Beatport’s Matthew Adell sells dance music to DJs at Electric Daisy


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The most influential record store in electronic dance music is, by its CEO’s admission, not really in the business of selling dance music tracks to dance music fans. He has a much more specific kind of buyer in mind.

‘We don’t sell to casual fans,’ said Matt Adell, chief executive of the dance music download site Beatport. ‘We sell to DJs. The question ‘Is this a record people want to DJ with?’ is very different than ‘Does an audience want this track?’ ‘


After hosting a panel discussion titled For the Record: Labels in an EDM World at the electronic dance music conference called EDMBiz alongside the Electric Daisy Carnival in Las Vegas on Thursday, Adell said that Beatport sales were a meter, but not necessarily like album sales. It’s a temperature gauge for how many DJs want to play an artist’s track, and a specialized one-stop shop for those hot singles.

Adell’s site is one example of how the traditions of music commerce can get upended in the hothouse economy of dance music. Album sales -- which are the key to pop success -- aren’t necessarily the best metric for judging a dance act’s success; even someone like Skrillex, who can sell out Madison Square Garden, will only sell tens of thousands copies on an EP (his latest, ‘Bangarang,’ did 24,000 its opening week).

In raw retail numbers, that would be a huge letdown for most marquee major-label artists. But in the microtargeted world of Beatport, which sells high-quality single downloads at $2.49 that are classified by tempo and key, the price premium can help make up that ground. But even more important, a hit there solidifies an artist’s reputation among his peers -- and the talent buyers, A&R reps and publishing houses all watching that court of opinion.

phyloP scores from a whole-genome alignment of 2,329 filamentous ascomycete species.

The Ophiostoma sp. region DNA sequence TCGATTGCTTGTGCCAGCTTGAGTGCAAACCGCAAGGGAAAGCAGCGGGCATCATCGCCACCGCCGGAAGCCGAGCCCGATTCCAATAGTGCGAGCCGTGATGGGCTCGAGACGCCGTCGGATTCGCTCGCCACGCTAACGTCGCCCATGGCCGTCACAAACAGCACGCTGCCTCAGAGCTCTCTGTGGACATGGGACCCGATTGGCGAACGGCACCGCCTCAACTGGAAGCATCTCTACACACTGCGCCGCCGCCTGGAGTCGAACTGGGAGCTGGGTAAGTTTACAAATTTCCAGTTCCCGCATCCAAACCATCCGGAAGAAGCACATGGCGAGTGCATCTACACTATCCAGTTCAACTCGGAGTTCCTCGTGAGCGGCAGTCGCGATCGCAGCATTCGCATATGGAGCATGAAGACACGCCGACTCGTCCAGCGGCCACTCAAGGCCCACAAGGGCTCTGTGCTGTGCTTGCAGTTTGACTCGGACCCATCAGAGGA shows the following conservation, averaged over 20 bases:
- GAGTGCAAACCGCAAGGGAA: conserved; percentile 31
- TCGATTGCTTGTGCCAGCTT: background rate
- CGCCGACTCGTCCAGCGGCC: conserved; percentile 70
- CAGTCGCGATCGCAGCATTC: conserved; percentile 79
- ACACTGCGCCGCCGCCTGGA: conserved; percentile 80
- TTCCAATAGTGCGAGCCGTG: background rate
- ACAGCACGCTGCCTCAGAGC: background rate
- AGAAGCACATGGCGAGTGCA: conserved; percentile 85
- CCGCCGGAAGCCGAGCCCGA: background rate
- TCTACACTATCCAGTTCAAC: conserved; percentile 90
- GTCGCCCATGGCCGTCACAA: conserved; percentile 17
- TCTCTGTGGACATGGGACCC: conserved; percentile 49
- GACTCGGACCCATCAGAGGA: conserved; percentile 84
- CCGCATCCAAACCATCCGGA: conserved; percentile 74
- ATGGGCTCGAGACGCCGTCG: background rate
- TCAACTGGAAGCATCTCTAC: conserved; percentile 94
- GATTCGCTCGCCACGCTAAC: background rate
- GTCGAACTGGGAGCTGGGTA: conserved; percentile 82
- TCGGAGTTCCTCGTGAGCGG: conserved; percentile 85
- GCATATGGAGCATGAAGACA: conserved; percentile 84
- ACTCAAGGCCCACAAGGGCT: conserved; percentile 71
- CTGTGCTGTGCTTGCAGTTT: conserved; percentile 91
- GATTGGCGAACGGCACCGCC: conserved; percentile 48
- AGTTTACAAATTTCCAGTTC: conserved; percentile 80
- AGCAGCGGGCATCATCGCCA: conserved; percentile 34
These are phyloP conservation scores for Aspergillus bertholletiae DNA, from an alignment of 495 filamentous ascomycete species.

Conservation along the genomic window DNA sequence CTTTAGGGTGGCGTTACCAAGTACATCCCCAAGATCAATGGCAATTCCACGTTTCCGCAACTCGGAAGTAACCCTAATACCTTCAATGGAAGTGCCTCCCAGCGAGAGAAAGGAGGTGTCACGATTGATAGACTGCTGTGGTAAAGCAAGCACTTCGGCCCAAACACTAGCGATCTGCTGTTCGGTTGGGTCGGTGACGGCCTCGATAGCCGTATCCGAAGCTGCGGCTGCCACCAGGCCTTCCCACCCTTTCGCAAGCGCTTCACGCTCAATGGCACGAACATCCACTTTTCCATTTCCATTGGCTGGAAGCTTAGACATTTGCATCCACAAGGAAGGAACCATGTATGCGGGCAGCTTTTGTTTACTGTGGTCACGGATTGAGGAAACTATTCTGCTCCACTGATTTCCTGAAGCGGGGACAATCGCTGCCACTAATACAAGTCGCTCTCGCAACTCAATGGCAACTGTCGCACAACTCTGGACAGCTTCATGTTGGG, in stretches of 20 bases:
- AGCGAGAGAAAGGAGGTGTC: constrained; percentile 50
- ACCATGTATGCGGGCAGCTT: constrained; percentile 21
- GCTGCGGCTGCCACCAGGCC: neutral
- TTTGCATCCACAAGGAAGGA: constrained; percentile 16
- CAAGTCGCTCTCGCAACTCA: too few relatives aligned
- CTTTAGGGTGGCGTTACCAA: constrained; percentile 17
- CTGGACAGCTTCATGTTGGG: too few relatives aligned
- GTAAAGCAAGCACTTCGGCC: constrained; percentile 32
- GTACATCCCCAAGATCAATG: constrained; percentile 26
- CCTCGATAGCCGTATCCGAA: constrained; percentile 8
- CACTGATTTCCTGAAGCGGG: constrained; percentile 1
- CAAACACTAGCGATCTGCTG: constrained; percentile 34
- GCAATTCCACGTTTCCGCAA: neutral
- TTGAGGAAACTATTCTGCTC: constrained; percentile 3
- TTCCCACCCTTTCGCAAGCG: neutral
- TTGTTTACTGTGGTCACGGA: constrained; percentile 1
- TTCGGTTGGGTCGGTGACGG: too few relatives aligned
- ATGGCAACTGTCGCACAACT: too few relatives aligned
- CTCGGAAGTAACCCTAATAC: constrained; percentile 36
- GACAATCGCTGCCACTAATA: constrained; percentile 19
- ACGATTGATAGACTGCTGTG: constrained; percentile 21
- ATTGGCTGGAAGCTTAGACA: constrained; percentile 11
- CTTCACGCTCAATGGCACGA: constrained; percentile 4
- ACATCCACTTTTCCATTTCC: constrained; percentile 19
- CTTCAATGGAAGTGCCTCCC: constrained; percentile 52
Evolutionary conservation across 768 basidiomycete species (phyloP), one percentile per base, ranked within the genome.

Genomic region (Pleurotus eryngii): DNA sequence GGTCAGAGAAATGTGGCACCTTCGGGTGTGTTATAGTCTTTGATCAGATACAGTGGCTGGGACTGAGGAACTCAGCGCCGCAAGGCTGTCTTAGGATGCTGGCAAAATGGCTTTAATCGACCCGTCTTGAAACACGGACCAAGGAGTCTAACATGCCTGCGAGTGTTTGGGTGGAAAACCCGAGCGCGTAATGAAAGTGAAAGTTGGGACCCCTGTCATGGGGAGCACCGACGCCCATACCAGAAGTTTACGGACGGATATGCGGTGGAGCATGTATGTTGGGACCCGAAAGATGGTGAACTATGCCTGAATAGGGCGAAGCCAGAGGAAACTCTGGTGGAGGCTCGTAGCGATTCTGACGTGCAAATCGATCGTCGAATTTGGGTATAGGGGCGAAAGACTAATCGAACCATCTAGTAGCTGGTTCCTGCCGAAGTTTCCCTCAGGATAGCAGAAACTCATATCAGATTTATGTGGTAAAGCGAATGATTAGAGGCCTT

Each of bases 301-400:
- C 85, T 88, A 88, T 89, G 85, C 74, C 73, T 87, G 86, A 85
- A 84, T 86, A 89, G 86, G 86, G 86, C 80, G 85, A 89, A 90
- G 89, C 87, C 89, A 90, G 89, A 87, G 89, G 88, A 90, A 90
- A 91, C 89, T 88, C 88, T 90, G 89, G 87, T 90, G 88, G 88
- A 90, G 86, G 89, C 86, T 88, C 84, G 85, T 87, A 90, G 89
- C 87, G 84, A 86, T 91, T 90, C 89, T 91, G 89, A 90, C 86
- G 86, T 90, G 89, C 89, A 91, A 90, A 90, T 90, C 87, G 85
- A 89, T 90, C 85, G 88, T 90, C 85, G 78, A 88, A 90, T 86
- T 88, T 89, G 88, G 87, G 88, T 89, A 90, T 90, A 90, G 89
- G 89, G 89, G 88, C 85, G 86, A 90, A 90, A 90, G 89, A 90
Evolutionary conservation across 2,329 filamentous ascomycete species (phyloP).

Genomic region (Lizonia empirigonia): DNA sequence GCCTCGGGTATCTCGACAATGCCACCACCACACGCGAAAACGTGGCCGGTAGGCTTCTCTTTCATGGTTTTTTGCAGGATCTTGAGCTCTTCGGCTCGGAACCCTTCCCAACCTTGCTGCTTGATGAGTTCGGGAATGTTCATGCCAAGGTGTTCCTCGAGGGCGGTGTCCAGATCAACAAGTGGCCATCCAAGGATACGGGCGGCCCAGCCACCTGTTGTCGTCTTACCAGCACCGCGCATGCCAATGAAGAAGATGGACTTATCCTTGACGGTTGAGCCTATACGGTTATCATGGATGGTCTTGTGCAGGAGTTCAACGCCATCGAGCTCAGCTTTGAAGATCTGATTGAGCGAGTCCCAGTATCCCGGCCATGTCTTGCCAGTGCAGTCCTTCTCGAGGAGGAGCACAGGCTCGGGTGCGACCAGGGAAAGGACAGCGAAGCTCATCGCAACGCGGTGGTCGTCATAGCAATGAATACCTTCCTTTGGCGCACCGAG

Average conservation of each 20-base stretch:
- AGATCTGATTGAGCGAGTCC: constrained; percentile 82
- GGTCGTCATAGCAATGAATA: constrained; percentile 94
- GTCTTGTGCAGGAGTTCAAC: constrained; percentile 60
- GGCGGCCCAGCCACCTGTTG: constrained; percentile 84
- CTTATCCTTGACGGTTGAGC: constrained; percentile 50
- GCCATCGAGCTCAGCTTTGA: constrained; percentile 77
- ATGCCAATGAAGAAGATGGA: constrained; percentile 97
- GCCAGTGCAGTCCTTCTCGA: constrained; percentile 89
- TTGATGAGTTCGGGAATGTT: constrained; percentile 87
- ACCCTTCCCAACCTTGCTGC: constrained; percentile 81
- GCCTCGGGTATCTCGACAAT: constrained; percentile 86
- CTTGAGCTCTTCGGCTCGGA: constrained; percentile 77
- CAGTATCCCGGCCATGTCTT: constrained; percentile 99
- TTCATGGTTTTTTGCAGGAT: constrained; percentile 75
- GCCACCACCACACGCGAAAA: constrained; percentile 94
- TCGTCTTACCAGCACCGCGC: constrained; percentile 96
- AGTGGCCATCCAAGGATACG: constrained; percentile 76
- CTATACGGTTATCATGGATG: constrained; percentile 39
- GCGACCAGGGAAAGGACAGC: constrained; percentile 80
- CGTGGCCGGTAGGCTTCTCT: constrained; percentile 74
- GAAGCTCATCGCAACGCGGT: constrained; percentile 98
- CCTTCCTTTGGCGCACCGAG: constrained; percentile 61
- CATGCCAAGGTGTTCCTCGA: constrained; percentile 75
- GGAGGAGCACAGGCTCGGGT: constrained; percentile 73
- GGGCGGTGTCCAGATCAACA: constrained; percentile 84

‘People sell enough tracks where it’s still meaningful to their lives and families. It’s less a part of your career, but you can’t have a career without a hit,’ Adell said. ‘You have to tell a story, and there is no big dance record that didn’t break first on Beatport. I can tell you that everyone can quadruple their DJ rate if you have a top-10 track on Beatport.’

Beatport also veers from the comprehensive iTunes or Amazon distribution model, cutting its own deals with labels to host tracks that fit their model. Despite the near-zero cost for hosting a song for download, Adell doesn’t work with mass-distribution services like TuneCore. ‘You and I could record this conversation and slap it up on iTunes,’ he said. ‘We don’t have a use for that. And we’re not in the loss-leader business, I don’t have a vacuum cleaner to sell you. We actually are a record store.’

Being championed by Beatport can be a turning point in an artist’s career, and Adell said he takes that curatorial job seriously -- not just because he’s interested in the music, but because DJs come to his site for the specific goal of assembling sets, and can’t slog through the Internet’s infinity to build their catalog. That’s a particular goal that sometimes takes the site down unexpected paths, where placing what’s ‘good’ or ‘popular’ isn’t the top priority -- it’s what works on a dance floor.

‘We had a Justin Beiber remix by Dada Life, and I think a lot of DJ’s who secretly like Justin Bieber were so glad to finally have a way to play it in their sets,’ he said. ‘If DJ’s need it, we have it. I don’t make judgments.’ And that particular need might be unique to EDM; Adell once oversaw a similar genre-centeric online download store, for the Warped Tour’s poppy punk, and said it met with ‘exactly no interest whatsoever, because all of it was already on iTunes and in shops.’

While Beatport is, for now, a niche retailer for the DJ community, Adell hopes to expand his market in a novel way: by making everyone a DJ.

‘DJ’ng should be as common as having a basketball hoop in your yard, even though you aren’t in the NBA’ he said. ‘More people should just DJ for their mental health, even if it’s just for an audience of one. Maybe especially for an audience of one.’


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-- August Brown